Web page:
The Antitrust Division takes very seriously its responsibility to protect the marketplace -- including the livestock marketplace -- against anticompetitive conduct and mergers that substantially lessen competition. Of course, simply because cattle slaughter prices drop -- even to a record low -- does not necessarily mean that there is an antitrust violation behind it. But if we do uncover conduct in violation of the antitrust laws, we will take prompt and appropriate enforcement action to remedy it.
What the Antitrust Laws Prohibit
Let me be a little more specific about what our role is and the kind of conduct that is prohibited under the antitrust laws. We are a law enforcement agency, and our particular mission is to enforce the antitrust laws -- most prominently, the Sherman and Clayton Acts. That is a very important mission, but it is also a very focused one. We do not have wide-ranging regulatory authority to take action to address any concern we choose. What we do have is full authority to investigate potential antitrust violations, and to take law enforcement action when we find them.
When the Antitrust Division brings an enforcement action, a court makes the ultimate decision as to whether the antitrust laws are being violated in the particular instance. The court's decision depends on the particular facts in evidence. Therefore, we bring an enforcement action in court only when we are in the possession of factual evidence that gives us good reason to believe that the antitrust laws have been violated.
I think that by describing some of the principal types of antitrust violations, I can give you a reasonably clear picture of the kinds of factual evidence we look for, in this or any other industry, to support enforcement action.
The first type of antitrust violation I will describe is collusion, which means that firms that are holding themselves out to the public as competing against each other instead agree with each other to unreasonably restrain competition among themselves. These kinds of agreements are serious violations of section 1 of the Sherman Act, because they willfully subvert the normal operation of free markets, and can result in serious harm to consumers, suppliers, and the economy. They virtually always result directly in inflated prices to consumers and denial of choices in the marketplace; indeed, that is their purpose. The most common of these agreements are agreements to fix prices, agreements to allocate markets, and agreements to boycott particular customers, suppliers, or competitors.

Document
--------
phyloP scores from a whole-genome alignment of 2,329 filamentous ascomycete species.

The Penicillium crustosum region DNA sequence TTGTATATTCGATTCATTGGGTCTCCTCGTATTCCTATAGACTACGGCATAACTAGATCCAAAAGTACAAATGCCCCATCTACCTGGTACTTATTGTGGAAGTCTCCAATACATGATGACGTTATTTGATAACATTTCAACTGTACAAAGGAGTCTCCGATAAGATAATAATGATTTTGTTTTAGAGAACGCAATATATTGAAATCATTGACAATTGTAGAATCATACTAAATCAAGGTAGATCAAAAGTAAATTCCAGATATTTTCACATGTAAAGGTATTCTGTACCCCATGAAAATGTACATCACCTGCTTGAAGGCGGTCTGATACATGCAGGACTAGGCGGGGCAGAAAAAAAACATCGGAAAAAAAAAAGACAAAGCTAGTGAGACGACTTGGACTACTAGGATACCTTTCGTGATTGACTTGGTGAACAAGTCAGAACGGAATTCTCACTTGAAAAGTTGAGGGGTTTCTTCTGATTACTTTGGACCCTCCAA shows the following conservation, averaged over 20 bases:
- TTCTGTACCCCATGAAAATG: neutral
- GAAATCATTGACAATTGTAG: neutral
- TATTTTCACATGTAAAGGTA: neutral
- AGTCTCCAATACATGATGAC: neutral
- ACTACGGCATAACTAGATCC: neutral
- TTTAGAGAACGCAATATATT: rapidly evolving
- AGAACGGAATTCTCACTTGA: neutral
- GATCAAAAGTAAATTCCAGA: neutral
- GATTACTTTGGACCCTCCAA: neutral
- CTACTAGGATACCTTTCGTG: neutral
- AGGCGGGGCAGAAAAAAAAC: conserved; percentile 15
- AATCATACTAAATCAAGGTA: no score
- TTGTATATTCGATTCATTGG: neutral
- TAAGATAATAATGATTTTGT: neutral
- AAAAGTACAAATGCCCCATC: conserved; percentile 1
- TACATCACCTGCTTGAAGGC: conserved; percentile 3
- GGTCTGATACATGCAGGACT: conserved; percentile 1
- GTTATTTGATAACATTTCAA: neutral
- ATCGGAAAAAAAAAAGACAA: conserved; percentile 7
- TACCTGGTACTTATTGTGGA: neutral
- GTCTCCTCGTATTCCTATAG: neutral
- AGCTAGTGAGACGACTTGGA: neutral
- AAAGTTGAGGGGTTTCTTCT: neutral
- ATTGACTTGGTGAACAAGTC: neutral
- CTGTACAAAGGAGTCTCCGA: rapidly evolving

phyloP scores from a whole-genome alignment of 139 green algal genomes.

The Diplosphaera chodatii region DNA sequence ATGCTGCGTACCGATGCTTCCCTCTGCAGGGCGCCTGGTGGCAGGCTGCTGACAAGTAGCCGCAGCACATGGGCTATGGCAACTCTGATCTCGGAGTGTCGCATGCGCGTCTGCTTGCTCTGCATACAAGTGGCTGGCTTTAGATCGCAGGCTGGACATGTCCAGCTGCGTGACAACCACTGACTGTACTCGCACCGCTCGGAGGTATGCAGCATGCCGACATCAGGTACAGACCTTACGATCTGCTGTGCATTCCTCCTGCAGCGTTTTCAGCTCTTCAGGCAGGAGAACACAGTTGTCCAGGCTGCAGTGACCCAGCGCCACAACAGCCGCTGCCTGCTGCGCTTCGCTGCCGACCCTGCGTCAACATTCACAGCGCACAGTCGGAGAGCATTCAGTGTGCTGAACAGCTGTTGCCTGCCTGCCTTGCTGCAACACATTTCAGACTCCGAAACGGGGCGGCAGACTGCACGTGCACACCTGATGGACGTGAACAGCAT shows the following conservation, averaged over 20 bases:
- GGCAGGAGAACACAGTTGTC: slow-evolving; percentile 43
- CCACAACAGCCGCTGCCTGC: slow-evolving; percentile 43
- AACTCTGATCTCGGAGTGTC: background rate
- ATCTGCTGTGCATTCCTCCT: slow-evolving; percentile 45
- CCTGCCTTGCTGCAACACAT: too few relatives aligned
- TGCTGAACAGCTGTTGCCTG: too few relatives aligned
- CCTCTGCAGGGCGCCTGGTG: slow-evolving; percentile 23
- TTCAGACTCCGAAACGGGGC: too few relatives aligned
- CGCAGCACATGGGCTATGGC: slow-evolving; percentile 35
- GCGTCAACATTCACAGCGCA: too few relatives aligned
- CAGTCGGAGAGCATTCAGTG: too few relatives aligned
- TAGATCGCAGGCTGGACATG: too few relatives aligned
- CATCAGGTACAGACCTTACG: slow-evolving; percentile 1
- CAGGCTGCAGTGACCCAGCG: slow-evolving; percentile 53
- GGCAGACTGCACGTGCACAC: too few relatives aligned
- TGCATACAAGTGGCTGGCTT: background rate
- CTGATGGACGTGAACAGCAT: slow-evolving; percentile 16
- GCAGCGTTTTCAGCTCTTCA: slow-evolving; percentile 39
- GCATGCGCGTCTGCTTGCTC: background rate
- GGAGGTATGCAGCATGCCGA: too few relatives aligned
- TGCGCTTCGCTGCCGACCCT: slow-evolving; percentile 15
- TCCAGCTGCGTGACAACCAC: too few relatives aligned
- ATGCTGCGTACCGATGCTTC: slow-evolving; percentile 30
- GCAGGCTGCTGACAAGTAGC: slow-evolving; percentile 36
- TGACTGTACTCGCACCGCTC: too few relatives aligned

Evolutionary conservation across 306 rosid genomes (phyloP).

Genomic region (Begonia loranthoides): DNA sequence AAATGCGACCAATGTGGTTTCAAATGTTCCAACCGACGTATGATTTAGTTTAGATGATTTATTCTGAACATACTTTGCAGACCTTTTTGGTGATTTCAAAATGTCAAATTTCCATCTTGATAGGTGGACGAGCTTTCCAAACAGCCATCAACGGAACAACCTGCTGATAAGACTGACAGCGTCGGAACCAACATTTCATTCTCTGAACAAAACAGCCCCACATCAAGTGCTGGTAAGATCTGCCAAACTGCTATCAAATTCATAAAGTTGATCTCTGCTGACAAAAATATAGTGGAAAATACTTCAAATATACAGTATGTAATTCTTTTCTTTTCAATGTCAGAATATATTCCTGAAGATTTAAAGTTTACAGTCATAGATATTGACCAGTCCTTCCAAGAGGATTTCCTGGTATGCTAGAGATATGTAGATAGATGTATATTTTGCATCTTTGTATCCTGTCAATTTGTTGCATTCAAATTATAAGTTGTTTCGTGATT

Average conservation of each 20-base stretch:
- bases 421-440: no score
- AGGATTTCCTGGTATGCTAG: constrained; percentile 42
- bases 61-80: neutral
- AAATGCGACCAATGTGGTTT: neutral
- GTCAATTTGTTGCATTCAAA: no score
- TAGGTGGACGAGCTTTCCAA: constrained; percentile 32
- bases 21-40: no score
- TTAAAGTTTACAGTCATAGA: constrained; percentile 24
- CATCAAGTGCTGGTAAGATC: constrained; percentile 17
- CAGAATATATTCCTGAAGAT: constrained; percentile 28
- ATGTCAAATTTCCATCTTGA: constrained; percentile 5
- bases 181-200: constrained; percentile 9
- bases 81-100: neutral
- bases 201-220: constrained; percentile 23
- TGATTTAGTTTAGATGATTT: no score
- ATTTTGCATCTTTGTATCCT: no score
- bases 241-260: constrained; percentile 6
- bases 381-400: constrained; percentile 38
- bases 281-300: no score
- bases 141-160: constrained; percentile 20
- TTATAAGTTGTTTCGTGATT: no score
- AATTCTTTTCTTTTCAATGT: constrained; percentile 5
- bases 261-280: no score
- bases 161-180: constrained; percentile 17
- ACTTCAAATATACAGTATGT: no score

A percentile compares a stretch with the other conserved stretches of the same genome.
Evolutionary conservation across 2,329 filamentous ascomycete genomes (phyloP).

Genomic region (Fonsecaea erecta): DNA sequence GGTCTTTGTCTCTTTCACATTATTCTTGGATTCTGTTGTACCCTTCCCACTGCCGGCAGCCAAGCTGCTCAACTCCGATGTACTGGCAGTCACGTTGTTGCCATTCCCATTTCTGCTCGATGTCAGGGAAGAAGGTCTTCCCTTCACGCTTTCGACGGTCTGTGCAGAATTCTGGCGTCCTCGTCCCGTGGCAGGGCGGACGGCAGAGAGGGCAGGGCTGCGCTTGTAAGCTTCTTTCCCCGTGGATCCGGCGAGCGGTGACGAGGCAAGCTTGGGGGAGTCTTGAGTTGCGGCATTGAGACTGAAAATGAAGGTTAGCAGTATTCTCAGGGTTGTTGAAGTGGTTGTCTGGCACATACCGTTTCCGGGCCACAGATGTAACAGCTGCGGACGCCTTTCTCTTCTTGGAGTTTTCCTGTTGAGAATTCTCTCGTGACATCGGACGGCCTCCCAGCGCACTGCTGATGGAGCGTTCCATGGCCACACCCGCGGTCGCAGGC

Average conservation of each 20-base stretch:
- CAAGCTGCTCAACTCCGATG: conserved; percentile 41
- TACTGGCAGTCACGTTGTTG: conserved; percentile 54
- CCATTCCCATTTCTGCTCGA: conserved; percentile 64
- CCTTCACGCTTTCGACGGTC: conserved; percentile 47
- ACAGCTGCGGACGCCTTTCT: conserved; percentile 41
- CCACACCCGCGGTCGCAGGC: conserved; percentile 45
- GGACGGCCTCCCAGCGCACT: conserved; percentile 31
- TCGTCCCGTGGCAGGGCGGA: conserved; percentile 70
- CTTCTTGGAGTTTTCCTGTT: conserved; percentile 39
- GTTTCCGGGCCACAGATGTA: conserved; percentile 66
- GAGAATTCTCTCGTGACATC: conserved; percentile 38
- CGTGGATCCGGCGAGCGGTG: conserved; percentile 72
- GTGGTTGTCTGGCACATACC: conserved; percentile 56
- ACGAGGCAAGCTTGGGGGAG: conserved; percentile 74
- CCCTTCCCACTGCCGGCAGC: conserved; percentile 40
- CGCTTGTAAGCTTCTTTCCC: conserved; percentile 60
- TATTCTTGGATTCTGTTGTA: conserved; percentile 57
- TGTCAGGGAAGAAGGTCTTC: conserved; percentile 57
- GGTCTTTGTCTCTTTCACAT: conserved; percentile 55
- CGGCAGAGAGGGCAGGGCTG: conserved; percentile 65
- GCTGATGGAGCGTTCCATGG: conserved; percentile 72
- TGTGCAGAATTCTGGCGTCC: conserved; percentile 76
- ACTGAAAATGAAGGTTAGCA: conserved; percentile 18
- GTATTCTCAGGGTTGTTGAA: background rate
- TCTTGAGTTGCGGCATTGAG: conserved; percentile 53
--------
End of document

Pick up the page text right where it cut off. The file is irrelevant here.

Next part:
Let me explain each of these a bit more fully. First, price fixing. Price fixing includes not only agreeing on the specific price, but also agreeing to increase or depress price levels, or agreeing to follow a formula that has the intended effect of raising or depressing prices or price levels. Allocation of markets includes not only agreeing to divide up geographic areas to avoid competition, but also agreeing to divide up customers or suppliers within an area, or agreeing to divide up a sequence of bids. Group boycotts include any agreement among competitors that they will deal with their customers or their suppliers only on particular terms. All of these activities are flatly illegal, and all U.S. businesses and individuals must refrain from engaging in them. If we find evidence in any industry, including the livestock industry, that leads us to believe these laws have been violated, we will prosecute.
It is important to remember that with any of these forms of collusion, proving a case requires evidence of an agreement among the allegedly colluding parties. It is not enough to show merely that two meat packers bid a similar price, or that some packers go to some auction barns and other packers go to other barns. What would concern us is if there are additional facts, such as patterns of bids over time, or patterns of attendance at various auction barns, that don't make sense as part of normal competitive behavior. Needless to say, if we ever heard about two or more packers discussing with each other what price they intend to bid, or which auction barns they intend to buy from, we would definitely be concerned and find cause to investigate.
2. Monopolization or Attempt to Monopolize